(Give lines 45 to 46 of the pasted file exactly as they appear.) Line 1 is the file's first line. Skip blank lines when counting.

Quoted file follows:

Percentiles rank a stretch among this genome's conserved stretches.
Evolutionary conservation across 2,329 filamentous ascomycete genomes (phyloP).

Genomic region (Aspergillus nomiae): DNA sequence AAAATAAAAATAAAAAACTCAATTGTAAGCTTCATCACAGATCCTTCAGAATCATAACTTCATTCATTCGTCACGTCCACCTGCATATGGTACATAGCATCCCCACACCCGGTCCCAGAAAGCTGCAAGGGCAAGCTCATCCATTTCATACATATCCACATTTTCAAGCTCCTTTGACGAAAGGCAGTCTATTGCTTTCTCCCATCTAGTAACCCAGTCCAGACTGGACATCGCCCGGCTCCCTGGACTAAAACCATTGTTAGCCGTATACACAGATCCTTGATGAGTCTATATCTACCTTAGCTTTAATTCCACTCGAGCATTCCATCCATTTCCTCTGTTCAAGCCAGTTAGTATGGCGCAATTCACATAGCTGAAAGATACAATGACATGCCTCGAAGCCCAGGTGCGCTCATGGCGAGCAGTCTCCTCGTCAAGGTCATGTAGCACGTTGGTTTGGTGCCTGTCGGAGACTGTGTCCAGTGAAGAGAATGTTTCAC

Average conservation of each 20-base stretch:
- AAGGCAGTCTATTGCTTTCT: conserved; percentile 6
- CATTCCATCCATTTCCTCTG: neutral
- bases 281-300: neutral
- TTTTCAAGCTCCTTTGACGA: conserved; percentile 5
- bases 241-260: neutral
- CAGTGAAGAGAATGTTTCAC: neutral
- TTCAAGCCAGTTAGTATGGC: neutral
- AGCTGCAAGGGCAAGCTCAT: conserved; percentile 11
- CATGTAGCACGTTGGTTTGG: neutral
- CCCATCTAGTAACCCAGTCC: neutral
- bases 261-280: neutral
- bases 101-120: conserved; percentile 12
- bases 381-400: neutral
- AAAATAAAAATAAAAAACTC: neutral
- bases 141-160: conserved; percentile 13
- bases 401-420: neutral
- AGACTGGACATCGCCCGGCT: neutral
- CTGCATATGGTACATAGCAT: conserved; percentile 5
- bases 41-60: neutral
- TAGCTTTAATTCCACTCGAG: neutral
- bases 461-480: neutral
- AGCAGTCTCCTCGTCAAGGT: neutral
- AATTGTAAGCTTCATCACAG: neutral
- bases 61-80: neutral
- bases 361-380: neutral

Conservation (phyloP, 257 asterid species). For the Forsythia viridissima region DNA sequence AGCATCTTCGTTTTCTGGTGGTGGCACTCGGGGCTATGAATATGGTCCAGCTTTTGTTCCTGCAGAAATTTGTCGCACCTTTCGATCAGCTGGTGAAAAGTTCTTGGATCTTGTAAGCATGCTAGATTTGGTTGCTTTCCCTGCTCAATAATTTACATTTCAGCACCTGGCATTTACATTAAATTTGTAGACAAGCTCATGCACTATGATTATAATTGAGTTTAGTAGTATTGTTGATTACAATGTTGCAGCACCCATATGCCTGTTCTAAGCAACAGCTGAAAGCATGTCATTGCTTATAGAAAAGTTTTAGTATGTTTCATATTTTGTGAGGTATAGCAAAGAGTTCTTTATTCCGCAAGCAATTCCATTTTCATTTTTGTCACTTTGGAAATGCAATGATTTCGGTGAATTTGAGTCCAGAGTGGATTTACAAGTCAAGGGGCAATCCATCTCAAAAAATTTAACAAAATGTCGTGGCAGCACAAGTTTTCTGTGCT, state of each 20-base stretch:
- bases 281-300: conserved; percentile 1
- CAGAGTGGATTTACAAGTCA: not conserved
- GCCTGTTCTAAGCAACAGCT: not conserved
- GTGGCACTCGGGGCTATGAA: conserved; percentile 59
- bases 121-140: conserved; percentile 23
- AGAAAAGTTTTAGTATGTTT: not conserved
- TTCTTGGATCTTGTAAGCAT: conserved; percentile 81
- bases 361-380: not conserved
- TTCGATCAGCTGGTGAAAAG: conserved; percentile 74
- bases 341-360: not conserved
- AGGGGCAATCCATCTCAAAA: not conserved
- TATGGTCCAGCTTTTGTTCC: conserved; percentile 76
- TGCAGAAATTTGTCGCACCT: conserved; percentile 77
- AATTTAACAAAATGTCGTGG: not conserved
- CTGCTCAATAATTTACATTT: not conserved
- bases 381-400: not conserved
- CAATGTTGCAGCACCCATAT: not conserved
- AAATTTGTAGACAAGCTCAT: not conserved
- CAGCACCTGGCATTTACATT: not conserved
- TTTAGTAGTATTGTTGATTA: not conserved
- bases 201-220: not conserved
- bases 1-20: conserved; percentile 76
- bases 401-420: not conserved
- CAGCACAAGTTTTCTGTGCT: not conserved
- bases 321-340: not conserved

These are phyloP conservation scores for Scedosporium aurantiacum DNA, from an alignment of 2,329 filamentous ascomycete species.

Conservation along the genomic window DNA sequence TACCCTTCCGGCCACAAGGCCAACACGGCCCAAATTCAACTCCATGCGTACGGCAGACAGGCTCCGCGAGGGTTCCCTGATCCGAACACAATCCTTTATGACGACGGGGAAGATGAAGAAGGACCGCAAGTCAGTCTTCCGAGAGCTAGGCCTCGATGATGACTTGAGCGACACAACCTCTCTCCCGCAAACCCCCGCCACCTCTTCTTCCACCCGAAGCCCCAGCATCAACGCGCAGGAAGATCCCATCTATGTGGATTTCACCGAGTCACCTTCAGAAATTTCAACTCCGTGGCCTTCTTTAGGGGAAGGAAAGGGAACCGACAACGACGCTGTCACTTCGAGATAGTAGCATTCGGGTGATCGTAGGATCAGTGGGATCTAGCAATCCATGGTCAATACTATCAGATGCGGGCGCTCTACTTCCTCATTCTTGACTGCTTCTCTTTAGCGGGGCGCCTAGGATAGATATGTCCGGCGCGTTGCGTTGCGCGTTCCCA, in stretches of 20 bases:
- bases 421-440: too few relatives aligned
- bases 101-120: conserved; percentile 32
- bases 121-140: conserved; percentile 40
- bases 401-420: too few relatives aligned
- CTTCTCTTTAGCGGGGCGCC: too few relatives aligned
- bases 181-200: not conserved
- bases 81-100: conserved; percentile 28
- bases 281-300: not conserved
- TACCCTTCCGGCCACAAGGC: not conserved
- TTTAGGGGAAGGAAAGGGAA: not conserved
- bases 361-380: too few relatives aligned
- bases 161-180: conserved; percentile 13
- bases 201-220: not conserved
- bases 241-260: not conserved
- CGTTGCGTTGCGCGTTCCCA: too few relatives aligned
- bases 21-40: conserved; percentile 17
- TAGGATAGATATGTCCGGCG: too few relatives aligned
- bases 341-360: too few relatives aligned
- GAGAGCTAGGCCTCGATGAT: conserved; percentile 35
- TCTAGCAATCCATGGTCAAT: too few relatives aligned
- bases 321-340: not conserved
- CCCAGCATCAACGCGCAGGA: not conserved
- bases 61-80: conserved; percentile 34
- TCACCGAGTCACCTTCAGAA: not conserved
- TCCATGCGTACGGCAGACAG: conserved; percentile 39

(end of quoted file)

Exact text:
- CTGCTCAATAATTTACATTT: not conserved
- bases 381-400: not conserved